Thermal study of selectively plated nickel sulfamate coatings

D.A. Molloy, Savko Malinov, Tony McNally, P. Hill

Research output: Contribution to journalArticlepeer-review

2 Citations (Scopus)


Nickel sulfamate solution was applied to mild steel substrates by the process of selective plating. The coated samples were heated to temperatures in the range of 50–1000 °C. Thermal analysis, X-ray diffraction and microscopy techniques were used to investigate the effect of secondary heating on the microstructure, mechanical properties and the composition of the surface coatings.

The microscopy analysis showed that the secondary heating caused diffusion within the coating itself and diffusion between the coating and the substrate as concentrations of iron increased in the coating and nickel appeared in the substrate. This diffusion redistribution also caused a phase transformation in the coating as NiO formed on the surface when the coating was heated in a furnace fitted with a nitrogen flow. However this transformation was found not to occur when the coating was heated in a sealed helium environment. Layer and grain growth occurred as temperature increased with the grains taking their preferred orientation as they were heated.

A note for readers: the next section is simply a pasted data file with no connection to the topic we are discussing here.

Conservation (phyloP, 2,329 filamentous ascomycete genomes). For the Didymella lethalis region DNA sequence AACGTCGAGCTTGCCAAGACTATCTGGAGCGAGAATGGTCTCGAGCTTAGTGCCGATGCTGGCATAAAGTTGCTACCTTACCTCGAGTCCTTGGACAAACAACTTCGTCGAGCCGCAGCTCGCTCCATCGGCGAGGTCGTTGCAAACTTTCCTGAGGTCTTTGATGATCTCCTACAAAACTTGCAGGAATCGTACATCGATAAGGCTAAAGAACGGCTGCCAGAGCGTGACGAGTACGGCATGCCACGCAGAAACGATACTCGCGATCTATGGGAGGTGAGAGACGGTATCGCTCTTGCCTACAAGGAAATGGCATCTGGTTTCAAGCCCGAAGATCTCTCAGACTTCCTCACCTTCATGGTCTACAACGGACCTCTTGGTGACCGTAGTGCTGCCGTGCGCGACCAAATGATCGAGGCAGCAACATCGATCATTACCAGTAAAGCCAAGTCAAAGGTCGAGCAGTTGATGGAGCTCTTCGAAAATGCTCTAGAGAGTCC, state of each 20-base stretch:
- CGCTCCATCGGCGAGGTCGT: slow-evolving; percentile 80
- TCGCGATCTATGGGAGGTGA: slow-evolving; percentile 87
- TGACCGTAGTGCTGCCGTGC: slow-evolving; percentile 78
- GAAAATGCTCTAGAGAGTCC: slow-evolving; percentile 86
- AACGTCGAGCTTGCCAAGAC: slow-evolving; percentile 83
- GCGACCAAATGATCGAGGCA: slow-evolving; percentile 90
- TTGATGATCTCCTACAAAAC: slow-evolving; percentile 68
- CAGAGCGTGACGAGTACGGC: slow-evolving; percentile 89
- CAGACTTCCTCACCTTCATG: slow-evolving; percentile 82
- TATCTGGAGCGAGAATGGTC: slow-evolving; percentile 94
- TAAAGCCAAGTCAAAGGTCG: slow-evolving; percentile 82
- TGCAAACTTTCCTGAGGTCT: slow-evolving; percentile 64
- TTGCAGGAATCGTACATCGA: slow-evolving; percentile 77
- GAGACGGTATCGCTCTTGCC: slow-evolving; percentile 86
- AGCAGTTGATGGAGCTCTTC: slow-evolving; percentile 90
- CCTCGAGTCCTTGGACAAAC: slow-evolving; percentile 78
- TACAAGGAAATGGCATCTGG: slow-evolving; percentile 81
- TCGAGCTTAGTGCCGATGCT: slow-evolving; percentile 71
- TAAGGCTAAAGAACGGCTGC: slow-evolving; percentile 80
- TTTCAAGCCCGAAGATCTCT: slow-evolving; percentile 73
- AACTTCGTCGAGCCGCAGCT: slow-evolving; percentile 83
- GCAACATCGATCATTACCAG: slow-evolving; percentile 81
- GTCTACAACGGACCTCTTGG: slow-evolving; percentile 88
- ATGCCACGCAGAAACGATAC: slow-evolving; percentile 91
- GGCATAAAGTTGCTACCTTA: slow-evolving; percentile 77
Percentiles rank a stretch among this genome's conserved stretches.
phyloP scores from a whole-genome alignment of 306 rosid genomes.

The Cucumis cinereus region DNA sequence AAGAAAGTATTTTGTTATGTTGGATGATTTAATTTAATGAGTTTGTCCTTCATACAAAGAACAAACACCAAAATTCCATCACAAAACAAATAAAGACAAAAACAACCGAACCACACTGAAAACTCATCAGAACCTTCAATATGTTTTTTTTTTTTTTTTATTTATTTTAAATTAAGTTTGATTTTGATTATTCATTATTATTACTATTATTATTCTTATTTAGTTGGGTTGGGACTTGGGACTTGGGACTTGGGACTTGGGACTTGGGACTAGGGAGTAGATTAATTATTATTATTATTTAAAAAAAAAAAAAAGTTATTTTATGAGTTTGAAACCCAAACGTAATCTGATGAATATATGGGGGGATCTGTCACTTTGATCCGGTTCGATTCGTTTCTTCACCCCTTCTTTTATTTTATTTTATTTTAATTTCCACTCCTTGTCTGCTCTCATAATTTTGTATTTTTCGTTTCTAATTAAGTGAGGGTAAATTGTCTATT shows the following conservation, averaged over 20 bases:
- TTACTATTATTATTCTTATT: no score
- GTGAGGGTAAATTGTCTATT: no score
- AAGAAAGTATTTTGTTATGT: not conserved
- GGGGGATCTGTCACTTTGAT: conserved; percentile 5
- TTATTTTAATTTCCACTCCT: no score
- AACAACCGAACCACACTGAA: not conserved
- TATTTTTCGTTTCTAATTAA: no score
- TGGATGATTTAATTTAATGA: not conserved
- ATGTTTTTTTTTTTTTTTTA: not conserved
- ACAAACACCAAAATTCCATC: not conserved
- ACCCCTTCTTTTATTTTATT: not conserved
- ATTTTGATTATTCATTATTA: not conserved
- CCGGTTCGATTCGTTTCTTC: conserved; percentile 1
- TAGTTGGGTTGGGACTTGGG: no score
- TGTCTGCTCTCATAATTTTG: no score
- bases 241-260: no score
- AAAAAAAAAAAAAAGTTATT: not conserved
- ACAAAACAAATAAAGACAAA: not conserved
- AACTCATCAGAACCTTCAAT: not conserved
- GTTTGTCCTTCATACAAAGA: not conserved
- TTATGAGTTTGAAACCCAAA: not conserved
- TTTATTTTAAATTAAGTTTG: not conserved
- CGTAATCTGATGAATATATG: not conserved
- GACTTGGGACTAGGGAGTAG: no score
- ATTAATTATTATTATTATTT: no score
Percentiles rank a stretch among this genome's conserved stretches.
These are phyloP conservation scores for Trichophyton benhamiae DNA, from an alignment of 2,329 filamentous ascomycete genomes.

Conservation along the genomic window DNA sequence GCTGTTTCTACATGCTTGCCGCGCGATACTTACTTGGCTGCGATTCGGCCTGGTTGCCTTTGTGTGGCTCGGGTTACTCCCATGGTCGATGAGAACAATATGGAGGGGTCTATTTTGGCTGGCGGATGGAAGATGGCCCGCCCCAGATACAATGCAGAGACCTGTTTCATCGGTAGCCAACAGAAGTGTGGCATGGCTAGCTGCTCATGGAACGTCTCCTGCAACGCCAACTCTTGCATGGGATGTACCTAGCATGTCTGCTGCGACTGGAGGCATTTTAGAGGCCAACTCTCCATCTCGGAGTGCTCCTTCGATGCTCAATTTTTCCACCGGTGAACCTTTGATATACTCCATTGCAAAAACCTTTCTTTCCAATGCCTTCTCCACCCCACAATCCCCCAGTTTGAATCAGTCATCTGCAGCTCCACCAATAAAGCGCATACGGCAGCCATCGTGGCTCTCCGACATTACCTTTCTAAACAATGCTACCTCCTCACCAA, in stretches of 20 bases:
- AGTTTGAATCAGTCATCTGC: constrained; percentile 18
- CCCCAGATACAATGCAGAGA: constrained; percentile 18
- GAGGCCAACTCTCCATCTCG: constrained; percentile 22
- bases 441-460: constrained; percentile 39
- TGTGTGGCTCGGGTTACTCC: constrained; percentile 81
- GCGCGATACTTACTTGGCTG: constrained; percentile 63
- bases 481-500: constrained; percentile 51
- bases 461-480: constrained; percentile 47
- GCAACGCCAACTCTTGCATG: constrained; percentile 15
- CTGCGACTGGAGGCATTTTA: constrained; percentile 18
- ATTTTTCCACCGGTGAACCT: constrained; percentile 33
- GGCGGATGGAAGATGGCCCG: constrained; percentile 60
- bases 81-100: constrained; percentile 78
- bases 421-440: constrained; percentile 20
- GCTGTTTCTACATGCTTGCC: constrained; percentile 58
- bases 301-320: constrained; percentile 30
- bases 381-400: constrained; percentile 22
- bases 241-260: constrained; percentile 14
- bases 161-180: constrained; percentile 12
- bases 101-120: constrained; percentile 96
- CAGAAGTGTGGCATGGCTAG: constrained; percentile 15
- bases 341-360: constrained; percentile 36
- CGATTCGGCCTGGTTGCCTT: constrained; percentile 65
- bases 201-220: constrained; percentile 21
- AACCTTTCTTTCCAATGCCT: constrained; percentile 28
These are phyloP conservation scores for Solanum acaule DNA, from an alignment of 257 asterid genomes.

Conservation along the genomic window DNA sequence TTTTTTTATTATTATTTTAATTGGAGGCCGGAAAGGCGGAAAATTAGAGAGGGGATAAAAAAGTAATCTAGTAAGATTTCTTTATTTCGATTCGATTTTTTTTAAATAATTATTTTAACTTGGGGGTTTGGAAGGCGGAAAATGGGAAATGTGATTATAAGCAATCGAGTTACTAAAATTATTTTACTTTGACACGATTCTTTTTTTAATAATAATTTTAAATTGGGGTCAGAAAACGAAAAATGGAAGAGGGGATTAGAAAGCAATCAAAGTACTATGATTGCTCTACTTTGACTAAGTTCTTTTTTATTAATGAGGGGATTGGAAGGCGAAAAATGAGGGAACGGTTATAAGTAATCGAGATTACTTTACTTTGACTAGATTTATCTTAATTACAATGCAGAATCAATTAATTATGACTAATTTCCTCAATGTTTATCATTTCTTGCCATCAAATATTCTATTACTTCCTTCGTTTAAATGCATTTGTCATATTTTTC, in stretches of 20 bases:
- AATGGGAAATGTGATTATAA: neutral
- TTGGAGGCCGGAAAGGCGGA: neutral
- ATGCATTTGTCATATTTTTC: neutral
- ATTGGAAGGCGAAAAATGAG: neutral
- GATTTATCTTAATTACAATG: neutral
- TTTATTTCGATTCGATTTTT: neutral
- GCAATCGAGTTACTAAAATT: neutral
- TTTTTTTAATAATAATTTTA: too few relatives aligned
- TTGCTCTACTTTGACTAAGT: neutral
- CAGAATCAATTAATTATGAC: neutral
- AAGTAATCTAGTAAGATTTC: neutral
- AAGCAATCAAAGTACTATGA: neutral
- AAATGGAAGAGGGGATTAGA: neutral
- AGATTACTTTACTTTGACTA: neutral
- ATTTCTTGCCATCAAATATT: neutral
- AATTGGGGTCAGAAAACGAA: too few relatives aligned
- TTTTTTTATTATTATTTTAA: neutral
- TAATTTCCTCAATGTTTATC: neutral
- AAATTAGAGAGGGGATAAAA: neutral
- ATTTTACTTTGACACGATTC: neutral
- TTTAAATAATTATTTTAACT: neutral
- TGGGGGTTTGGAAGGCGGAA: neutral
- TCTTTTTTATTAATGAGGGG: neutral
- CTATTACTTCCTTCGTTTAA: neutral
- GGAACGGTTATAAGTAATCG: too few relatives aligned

The surface hardness was found to initially rise up from 565 HV to 600 HV when heated to 200 °C. After 200 °C the surface hardness decreased in two stages before falling to 110 HV by 1000 °C. During tensile testing the coated samples performed marginally better in tension than the uncoated samples, however the temperatures used were not elevated high enough to show any real degradation during the tensile testing of the nickel coating that was shown during hardness testing and the microscopy analysis
Original languageEnglish
Pages (from-to)330-335
Number of pages6
JournalProgress in Organic Coatings
Issue number4
Publication statusPublished - Apr 2011

ASJC Scopus subject areas

  • Organic Chemistry
  • Surfaces, Coatings and Films
  • Materials Chemistry
  • Chemical Engineering(all)


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